Me: "Who has the best seat in the house, me or daddy?"

Adam: "Well, Daddy's is nice, but yours is best. Your's is squishier."

Sunday, February 26, 2012

Seeking Direction

I got a bee in my bonnet a few weeks ago that I wanted to find a salvage yard.   I wanted to dig in junk and get dirty and find a cool treasure to bring home with me.  Adam was totally on board.  

We found the place.  I knew the minute I walked in that I had struck scrap-metal-gold, because the place smelled like a cross between my dad and every old hardware store I have ever been in in my life.  My hands were black in the first two minutes, that's how good it was.  We bumbled around inside the small store without much inspiration.  Then we stepped out the back door into the elephant-graveyard of all dead metal (insert lame 80's-hair-band joke here).  A giant warehouse loomed before us with rusty gizmos and cool thingamabobs that I had never seen before.  There were piles and shelves and palates of STUFF.  Glorious, stinky, oh-so-dirty stuff.  I became the daughter of the picker that deep down I have always been, and I got that excitement that some women get when they see a BOGO sale on shoes.  

Off in a corner of the warehouse there were a few dozen giant metal drawers.  Like - morgue sized drawers, minus the corpses.  They stood in about 20 rows, and were stacked clear to the 20 foot ceiling.  I was only tall enough to see into about 3 or 4 drawers high, so I managed to get a kid who worked there to bring me one of those rolling staircases.  I began going through the drawers like a paleontologist, with careful enthusiasm and a gambler's drive, sure that my treasure would be in the next drawer.  

Soon I found an amazing, old brass weather-vane.  
It was coated in a gorgeous natural green patina and a healthy layer of dust.  
It seemed like it had been waiting for me.

I asked the one legged guy who owned the place (I don't make this stuff up) how much.
"How bout ten bucks?"  he said, dragging on his cigarette.  
"Sold." I smiled.

There were several other things I wanted to bring on home with me, just because they were weird, but I resisted the urge.  I am more in a season of releasing than of gathering, and I am trying to make lasting changes in my behavior so that I can be happier in my home and with the way I spend (waste?) my time.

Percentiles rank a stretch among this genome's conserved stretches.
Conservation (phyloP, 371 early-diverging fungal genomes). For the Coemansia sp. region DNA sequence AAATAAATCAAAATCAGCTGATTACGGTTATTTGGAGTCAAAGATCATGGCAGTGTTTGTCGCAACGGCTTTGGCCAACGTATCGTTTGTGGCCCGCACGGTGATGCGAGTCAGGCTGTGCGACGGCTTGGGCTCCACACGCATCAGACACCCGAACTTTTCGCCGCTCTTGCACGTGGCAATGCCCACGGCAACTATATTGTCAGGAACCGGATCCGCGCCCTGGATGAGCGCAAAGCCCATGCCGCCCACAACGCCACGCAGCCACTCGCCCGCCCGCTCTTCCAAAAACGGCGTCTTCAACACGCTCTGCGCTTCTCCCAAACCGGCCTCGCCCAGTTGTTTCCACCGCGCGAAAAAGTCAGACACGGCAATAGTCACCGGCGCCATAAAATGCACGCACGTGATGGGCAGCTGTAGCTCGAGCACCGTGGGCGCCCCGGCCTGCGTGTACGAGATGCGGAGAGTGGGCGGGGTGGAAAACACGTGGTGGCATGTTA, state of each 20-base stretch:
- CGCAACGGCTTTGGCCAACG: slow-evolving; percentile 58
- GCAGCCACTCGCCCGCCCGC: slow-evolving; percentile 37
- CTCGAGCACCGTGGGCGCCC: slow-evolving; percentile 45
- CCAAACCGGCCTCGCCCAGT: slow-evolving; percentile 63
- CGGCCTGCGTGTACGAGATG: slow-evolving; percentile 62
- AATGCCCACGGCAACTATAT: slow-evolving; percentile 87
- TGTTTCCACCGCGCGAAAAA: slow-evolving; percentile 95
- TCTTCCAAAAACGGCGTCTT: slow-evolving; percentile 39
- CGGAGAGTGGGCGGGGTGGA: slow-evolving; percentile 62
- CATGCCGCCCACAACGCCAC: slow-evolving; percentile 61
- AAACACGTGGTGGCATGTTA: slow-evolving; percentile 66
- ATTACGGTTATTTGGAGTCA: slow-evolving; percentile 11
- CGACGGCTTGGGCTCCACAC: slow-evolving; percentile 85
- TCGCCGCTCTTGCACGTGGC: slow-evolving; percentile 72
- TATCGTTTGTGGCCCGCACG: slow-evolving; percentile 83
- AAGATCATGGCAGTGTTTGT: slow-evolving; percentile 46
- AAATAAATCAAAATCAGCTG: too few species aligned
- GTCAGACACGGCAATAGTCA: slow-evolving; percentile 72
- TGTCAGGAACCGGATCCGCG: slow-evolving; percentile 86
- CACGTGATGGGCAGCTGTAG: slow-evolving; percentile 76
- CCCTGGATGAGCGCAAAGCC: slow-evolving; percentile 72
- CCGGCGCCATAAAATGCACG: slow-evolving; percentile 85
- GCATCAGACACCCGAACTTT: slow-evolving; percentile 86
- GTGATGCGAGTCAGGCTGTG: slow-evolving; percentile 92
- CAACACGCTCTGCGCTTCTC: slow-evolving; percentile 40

Still, just for kicks Addy-boy and I wandered around the yard outside.  The huge racks and piles of junk out there made me feel like an ant on an alien planet, but there was still an amazing beauty in the peeling paint and rainbows of rust and age.  It was fun to be there with Adam and listen to his ideas for all the big strange metal boxes and shelves and cages.  Several of them included locking his sisters inside.

We would have stayed lost out there for a few days, but time called us back to our duties and we made our way back through the place to pay for our loot.   We were already planning our next adventure as we walked out to the car.  There is magic in finding something forgotten by all the world.

My weather vane has been sitting on a little table in our entry since it came home.  I want to find the perfect place for it, but I don't want it to be put away and forgotten.  And each time I look at it I think about the direction(s) that it points.  I have tended to let myself be blown by the winds that come up in life, and to let that wind choose my path for me far too often.  It is hard to walk against the wind, but sometimes we need to.  We really need to.  For me, the wind that blows hardest is often my nature, my tendency towards certain behaviors.  I would tell myself that the things I do choose me, rather than the other way around, because of my character (or character flaws).  I would tell myself that this is just the way I am.
But it doesn't have to be.

So I have begun to shed that old belief, and to step into the wind.  It is manifesting in the tiniest ways, but I see it.  And as I walk into my particular wind, I am feeling a little stronger each day.  
Homeschool -deciding to do it, then deciding how to do it, then re-deciding each week and month as I learn more-, has become truly life altering.  I knew I was doing this for my kids, but I never knew how much it was going to change me.  I guess I kind of thought I was all done changing in big ways.

But I am just at the beginning of this particular journey, 
and the wind is only beginning to pick up speed.

Monday, February 20, 2012

All Tuckered Out

I could tell you about this week,
but then I'd have to kill you.  Or maybe you would kill yourself.  So I will save you the drama and sum up, in general terms, what will go down in the dim recesses of my cluttered memory as: The week from "What-was-I-thinking-ever-becoming-a-parent-?"

The week was peppered with the joys of a 12 year old having a Homeschool-Chernobyl (oh, you just wait, there's a post in there somewhere) and seasoned generously with the thrill of an insurance company calling me about my car being involved in a hit and run in San Diego.  Yah, because I have time to buzz down to SoCal and commit a felony.  Between Rocketry class and Anglo-Saxon Literature class, I just drove the 20 hour round trip for kicks.  Then a few days later there was the real hit and run,  - courtesy of a "blue Toyota" (thanks, witnesses, you really outdid yourselves on that one) - in the grocery store parking lot.  A word to the wise, if you ever walk out of sliding glass doors and are followed to your car by a police officer, it won't end well.  Officer Bradshaw was nice, and called me "Sweetie" and "Hun" and told me to have a better day.  I wanted to hug her, because there were other things that happened this week, the kinds of things that parents of teenagers spend long, fret-filled hours talking about behind closed bedroom doors, but I only shrugged, "It's got to get better, right?".  I surveyed the damage, and by the grace of the hit-and-run-gods it was over the top of the dent I put in the fender 7 years ago.  Let's call it an embellishment and leave it at that.